The disorder's link to violence is the first thing we look to when vets are involved in mass shootings, but research in the area is inconsistent and weak
Shortly after America learned of another shooting Wednesday evening at Fort Hood, news outlets flashed alerts about the shooter’s deployment history and mental health. Among the first facts confirmed and reported about Spec. Ivan Lopez were his four-month deployment to Iraq in 2011, and that he was being diagnosed for post-traumatic stress disorder—though, importantly, had not yet been diagnosed. As post-9/11 conflicts wind down and veterans seek to reintegrate into civilian society, reports of violence perpetrated by veterans increasingly focus on whether a former service member has seen conflict and whether he suffers from mental illness as a result.
A 2008 RAND study estimated that 18.5% of combat veterans return with symptoms of PTSD. Most of them, though, with time and support, go on to lead stable, productive lives. For veterans enrolled in treatment programs, the likelihood of successful reintegration is even stronger. But for a slim minority, problems arise.
I am a veteran, having served in Afghanistan with the 82nd Airborne from February 2007 to April 2008. I’ve also been diagnosed with PTSD related to my time in service. (Many vets, myself included, favor the removal of “disorder” from PTSD, our symptoms being a natural human response to what we have experienced.) When mass shootings occur, much too commonly lately, my veteran friends and I always have the same initial reactions. First, a sincere hope that everyone is okay. But immediately after that we think, “Please don’t let it be a veteran.” When Kate Hoit, a 29 year-old Iraq war veteran and graduate student living in Washington, D.C., first heard of the shooting, she thought, “Here we go again with another round of onslaughts on veterans and those with PTSD.” But a strong link between violent crime and PTSD has not been firmly established.
A 2012 study found that 9% of Iraq and Afghanistan war veterans surveyed reported arrests since returning from service. But even with this incidence of arrest, most offenses were associated with nonviolent behavior. It’s also notable that the veterans studied, as well as post-9/11 veterans in general, come from demographics associated with higher rates of criminal behavior (young, male, history of family violence, etc.) that are not related to service. That study concluded that veterans suffering from PTSD are at increased risk for criminal arrests, but those arrests are more strongly linked to substance abuse than a predilection towards violence.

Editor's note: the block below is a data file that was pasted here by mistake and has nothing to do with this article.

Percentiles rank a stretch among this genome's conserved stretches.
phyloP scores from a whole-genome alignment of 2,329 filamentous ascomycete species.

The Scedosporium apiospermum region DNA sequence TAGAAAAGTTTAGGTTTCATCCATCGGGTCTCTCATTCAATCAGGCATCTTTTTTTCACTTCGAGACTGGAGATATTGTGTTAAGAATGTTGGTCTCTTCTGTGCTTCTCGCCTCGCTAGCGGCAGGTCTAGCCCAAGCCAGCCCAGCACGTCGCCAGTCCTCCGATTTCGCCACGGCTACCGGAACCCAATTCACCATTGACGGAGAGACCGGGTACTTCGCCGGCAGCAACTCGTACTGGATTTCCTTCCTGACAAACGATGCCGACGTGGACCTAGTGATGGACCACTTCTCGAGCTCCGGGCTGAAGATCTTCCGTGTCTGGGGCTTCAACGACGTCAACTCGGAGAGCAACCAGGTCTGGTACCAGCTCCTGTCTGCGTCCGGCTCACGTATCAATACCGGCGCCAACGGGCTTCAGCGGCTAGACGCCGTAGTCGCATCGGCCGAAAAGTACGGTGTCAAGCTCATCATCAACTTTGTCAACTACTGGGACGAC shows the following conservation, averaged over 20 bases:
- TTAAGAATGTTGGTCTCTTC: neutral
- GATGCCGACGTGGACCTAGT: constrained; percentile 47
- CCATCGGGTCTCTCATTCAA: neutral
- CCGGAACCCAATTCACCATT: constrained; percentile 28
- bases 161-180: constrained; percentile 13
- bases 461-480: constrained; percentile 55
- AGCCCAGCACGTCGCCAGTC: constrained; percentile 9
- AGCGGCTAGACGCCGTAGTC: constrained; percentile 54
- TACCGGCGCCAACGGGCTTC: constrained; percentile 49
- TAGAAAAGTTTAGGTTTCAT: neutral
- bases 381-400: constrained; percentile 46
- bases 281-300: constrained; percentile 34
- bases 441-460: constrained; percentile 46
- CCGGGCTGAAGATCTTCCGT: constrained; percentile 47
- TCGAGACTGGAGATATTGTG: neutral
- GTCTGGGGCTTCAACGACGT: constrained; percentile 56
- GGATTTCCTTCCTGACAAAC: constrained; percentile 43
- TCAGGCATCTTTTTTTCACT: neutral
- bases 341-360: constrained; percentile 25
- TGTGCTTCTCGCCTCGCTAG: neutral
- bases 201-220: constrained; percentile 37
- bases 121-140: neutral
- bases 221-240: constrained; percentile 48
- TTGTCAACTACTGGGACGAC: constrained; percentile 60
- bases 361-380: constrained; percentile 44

In January of 2012, Iraq war veteran Benjamin Barnes killed a park ranger in Mount Rainier National Park in Washington State and was later found dead in an icy creek. The media was quick to report on his wartime service and speculate that his time there was partially responsible for his crime. Further investigation revealed that Barnes had suffered from mental illness prior to enlisting, and his time in Iraq consisted of service with a headquarters element and no record of direct combat. When Maj. Nadal Hassan opened fire at Fort Hood in 2009, the early reaction was much the same, until it was revealed that the soldier had never seen combat.
Then again, when Aaron Alexis opened fire with a shotgun at Washington, D.C.’s Navy yard, the immediate question was whether he suffered from PTSD from his time in the Navy. CNN’s Peter Bergen even wrote: “It’s a deadly combination: men who have military backgrounds — together with personal grievances, political agendas or mental problems — and who also have easy access to weapons and are trained to use them.” We again later learned that Alexis never saw combat, worked as an aviation electrician’s mate, and was never trained to use a shotgun. Lopez, it should also be noted, never saw combat either.
None of this is to say that there isn’t reason to be concerned for the mental health of veterans. Lopez was reportedly suffering from anxiety and depression and undergoing treatment for mental illness. As the RAND study shows, my community is certainly at an increased risk for mental illness. Every day, 22 Americans who served in uniform take their own lives. Veterans with PTSD are more prone to alcoholism. Drug abuse is also more common in our community. While errant reports portray veterans as volatile community risks, my comrades are far more likely to hurt ourselves than anyone else.